With the beginning of a new year, I am grateful to be representing and working on behalf of our community during another legislative session. I am looking forward to working on legislation, which will help keep the state of Indiana on the right track for growth and prosperity. This session we are focusing on taking a hard look at our infrastructure, and identifying ways to improve our roads and bridge. Additionally, we will be focusing on a long-term solution to recruiting and retaining quality teachers.
We must work to maintain, modernize and improve our roads and bridges to preserve our reputation as the Crossroads of America. With that in mind, finding a way to increase transportation infrastructure funding will be a priority during this session. It is important that we make the necessary investments to preserve and improve our roads.
I am passionate about the quality of education in Indiana as I have worked in the field for my entire professional career. I, along with my colleagues, are committed to identifying opportunities to improve teacher retention, while at the same time attracting more high quality teachers to the classroom. We will also work to increase the portion of public dollars that reach each classroom. In order to obtain these goals, we plan to focus on attracting the top-performing high school students to the teaching profession and to provide incentives for college students to teach in Indiana.
While on the topic of education, I feel that it is necessary to explain my concern regarding the federal Higher Learning Commission’s proposal to restrict the number of teachers eligible to teach dual courses. Educators will be required to hold at least a master’s degree in the discipline/subfield of the course they instruct. If an educator holds at least a master’s degree or higher in a discipline/subfield, other than that in which they are teaching, then they must have at least 18 graduate credit hours within that field completed by 2017.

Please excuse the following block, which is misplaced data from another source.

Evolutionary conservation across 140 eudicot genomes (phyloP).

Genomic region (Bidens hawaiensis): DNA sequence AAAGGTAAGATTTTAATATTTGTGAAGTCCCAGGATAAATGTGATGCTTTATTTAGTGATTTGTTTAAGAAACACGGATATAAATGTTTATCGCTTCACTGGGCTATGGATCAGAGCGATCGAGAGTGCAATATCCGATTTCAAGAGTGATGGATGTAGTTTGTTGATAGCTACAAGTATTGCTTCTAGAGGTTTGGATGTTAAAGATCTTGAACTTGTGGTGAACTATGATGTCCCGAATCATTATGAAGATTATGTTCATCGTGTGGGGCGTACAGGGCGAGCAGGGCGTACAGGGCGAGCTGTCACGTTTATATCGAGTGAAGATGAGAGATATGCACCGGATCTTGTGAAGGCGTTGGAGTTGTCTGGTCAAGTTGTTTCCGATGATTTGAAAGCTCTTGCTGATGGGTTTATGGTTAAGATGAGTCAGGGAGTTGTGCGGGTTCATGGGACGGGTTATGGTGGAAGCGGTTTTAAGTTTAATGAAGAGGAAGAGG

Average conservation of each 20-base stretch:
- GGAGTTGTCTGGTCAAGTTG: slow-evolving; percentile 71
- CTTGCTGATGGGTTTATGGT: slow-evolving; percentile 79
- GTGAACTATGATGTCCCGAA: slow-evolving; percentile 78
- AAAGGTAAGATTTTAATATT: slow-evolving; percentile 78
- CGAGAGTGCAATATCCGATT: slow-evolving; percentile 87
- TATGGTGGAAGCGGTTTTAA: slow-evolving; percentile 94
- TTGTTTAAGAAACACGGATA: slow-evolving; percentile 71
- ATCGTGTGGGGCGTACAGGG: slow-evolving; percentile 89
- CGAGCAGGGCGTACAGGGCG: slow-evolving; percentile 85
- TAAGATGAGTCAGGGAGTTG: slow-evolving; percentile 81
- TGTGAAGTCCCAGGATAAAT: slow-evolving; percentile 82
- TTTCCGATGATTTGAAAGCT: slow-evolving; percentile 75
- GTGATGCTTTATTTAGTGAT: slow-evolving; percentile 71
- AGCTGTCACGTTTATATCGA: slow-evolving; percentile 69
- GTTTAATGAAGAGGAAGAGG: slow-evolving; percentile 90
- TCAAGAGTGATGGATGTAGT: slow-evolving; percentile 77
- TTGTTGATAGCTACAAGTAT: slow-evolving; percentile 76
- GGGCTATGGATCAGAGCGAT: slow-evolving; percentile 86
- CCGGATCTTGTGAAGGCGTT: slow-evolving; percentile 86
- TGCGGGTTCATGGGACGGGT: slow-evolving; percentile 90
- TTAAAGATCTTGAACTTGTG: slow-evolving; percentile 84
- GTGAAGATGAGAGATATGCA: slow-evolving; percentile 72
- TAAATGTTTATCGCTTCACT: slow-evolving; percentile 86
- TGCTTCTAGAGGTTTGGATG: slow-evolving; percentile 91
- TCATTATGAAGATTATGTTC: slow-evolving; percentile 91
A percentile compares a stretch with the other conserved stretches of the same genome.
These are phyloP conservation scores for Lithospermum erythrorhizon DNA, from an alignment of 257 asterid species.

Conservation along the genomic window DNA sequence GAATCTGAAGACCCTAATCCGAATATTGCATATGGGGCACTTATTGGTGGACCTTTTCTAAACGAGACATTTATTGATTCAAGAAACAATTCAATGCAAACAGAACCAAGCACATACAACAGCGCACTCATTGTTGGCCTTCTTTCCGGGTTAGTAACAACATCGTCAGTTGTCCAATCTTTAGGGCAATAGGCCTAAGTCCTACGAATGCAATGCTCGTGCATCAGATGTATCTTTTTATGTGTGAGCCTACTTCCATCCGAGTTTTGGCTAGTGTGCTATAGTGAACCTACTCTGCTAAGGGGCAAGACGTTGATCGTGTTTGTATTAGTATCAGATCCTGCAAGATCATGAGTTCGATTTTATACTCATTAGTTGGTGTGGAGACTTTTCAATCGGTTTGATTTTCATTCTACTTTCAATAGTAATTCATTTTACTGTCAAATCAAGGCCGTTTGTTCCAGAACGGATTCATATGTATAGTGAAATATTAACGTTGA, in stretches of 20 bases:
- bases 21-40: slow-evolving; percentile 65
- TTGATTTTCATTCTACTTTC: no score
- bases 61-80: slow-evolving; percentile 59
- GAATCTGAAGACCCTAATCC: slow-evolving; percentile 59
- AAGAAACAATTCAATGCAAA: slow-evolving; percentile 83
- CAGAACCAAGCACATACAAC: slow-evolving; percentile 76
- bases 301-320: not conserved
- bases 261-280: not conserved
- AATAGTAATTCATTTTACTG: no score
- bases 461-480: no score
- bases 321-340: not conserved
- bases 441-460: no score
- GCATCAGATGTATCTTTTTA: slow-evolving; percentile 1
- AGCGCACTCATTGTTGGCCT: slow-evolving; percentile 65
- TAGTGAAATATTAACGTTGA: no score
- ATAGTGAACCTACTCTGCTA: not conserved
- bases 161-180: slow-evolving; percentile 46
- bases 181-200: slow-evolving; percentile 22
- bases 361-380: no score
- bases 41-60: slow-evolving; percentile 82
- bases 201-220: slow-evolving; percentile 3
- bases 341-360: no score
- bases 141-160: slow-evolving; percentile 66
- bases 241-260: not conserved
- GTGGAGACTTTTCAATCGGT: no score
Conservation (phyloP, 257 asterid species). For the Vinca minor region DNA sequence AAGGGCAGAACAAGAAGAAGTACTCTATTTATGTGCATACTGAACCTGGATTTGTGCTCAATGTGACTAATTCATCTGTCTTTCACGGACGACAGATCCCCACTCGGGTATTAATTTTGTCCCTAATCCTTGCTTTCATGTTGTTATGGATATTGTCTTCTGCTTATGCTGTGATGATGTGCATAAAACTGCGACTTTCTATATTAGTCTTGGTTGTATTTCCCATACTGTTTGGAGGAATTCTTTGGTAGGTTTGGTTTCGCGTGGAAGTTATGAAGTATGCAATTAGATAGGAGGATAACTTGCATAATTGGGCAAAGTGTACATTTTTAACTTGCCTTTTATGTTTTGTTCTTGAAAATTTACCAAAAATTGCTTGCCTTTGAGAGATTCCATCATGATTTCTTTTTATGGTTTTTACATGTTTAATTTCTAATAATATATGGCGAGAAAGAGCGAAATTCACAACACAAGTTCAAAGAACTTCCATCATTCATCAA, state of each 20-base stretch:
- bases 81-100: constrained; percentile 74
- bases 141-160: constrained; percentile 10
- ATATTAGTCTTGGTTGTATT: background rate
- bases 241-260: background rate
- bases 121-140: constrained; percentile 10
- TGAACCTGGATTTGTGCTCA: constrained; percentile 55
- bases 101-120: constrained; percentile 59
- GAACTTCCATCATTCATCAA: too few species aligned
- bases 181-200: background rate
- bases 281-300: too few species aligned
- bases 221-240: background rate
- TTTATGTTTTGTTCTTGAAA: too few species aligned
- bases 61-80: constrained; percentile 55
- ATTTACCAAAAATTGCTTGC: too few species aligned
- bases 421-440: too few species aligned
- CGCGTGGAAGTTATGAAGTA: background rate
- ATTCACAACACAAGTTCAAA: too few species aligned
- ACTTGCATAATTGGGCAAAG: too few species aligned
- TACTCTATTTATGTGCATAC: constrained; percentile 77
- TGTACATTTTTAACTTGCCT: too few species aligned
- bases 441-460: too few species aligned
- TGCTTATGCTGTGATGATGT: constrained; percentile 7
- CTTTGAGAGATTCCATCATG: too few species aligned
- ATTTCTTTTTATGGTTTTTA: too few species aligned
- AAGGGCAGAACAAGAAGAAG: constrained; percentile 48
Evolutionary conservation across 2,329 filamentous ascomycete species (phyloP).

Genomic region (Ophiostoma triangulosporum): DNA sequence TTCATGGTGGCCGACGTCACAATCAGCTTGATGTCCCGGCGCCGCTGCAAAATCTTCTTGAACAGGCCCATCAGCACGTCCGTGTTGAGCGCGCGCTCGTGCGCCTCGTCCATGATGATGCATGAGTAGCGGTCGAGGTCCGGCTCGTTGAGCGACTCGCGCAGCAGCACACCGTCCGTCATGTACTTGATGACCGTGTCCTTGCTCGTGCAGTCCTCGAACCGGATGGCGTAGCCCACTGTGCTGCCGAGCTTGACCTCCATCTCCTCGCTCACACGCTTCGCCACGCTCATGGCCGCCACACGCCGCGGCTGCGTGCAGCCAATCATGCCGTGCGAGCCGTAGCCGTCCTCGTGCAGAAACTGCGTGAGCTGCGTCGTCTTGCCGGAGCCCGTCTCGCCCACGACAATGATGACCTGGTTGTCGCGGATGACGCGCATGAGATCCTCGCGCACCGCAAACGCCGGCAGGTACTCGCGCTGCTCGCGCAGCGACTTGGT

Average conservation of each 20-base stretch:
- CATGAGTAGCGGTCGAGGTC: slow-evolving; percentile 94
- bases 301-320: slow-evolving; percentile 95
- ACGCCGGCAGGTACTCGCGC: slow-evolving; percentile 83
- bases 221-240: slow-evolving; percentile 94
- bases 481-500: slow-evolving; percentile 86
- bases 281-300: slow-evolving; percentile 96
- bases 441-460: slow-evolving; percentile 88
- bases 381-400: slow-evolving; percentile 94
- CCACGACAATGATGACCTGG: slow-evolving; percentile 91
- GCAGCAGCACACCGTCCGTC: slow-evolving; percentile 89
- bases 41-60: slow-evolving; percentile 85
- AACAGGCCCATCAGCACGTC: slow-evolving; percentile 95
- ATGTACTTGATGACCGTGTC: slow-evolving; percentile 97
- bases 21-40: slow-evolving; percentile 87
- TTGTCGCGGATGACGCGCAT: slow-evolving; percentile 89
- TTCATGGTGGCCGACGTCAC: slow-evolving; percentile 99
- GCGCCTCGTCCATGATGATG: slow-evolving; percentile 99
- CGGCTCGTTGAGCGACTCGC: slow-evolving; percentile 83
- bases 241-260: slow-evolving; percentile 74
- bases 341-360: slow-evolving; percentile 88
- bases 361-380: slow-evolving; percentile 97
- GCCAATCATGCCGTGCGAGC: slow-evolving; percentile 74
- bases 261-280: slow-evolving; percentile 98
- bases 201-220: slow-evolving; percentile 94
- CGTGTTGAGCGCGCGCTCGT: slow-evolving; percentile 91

The Higher Learning Commission requirements will result in a loss of dual-credit teachers, and in return a loss of dual-credit course offerings in our schools. This requirement will negatively impact students in several ways, but mainly they will enter college less academically prepared and more likely to incur the financial burdens of being there longer. This policy will be detrimental to the state of Indiana and our ability to provide a strong foundation for our future. I will be introducing legislation which will allow Indiana to retain the teachers who are teaching dual-credit courses so that students can take advantage of these courses for years to come. I look forward to addressing all of these issues during the upcoming session.
Indiana is a place where I am proud to call my home, and working as your state representative gives me an opportunity improve areas that are calling for attention. Your input is invaluable as I navigate my way through session. As always, please do not hesitate to contact me at email@example.com or by phone at (317) 232-9816.
Rep. McNamara (R-Evansville) represents portions of Posey and Vanderburgh counties.